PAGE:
Perhaps, terrorists are the anti-social elements who seldom stake their lives for an impersonal cause. The freedom fighters on the other hand have no personal axe to grind. They are dying for a noble cause and the freedom of their nation. A terrorist may carry out nefarious activities on his own but a freedom fighter’s act is not motivated by personal gain rather for a higher cause. Terrorists are hatemongers and murderers but the memory of freedom fighters keeps on inspiring and ruling over the hearts. Folk tales eulogise their valour and monuments are named after them to honour their sacrifices.
Secondly, what we can learn from our own country as well from the world at large is that terrorism when dealt with sheer force only proves counterproductive in the long-run. In other words, one kind of extremism gives rise to another kind of extremism out of sheer reaction. It sets an oscillation from one extreme to another to the extent that an adjustment to a moderate position becomes hard to achieve.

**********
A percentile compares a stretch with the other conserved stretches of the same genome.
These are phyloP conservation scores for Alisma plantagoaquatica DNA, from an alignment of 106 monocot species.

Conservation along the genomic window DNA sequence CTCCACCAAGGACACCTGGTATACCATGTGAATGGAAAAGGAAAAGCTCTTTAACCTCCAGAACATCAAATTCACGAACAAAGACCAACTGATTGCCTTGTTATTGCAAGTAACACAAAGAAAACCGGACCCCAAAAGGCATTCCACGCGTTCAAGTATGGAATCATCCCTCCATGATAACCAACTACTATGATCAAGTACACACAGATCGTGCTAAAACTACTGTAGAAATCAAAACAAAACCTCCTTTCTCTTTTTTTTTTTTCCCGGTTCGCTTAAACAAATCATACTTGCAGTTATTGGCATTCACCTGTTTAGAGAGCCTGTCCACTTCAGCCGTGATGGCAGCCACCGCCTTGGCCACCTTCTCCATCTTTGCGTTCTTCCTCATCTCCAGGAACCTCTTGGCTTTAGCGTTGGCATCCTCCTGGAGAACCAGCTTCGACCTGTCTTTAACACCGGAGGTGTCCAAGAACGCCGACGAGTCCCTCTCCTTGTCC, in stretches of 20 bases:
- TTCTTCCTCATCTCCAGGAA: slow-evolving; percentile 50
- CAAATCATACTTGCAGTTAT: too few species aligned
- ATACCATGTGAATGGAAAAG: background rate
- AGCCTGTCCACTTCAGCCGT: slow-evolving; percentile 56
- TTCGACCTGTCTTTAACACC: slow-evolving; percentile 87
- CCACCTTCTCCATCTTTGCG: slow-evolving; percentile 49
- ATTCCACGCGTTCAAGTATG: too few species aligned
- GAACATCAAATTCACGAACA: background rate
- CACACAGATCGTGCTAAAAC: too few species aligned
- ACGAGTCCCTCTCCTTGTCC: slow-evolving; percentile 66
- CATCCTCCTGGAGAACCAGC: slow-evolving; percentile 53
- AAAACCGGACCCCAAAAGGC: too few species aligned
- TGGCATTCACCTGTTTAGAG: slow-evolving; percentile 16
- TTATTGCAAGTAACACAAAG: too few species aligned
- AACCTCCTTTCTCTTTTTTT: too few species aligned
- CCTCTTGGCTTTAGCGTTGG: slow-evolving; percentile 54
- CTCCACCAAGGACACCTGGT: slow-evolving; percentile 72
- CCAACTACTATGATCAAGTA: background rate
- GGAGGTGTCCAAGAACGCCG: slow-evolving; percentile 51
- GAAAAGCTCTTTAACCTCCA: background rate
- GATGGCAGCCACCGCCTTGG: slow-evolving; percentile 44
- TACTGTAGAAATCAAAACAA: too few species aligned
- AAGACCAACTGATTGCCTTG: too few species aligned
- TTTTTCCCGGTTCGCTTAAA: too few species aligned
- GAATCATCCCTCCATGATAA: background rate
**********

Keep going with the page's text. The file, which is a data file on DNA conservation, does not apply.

For instance, in the wake Soviet Union’s dismantling one would have expected the United States to disengage herself from the ideological contention. But the politically powerful military-industrial complex needed a new ‘other.’ This was framed through the invention of fundamentalist Islam. In the post-9/11 scenario when the world yearned for ideals of tolerance, diversity and interfaith harmony, the mainstream western media kept on hammering the feeling of otherness into world consciousness: that which is not us is not good. The media inevitably began to heap whole the blame on the Muslim world which, backed by few of the already existing myths, led on one hand to the culmination of Islamophobia in the western minds, and on the other hand contributed to hatred for the West in the Muslim hearts.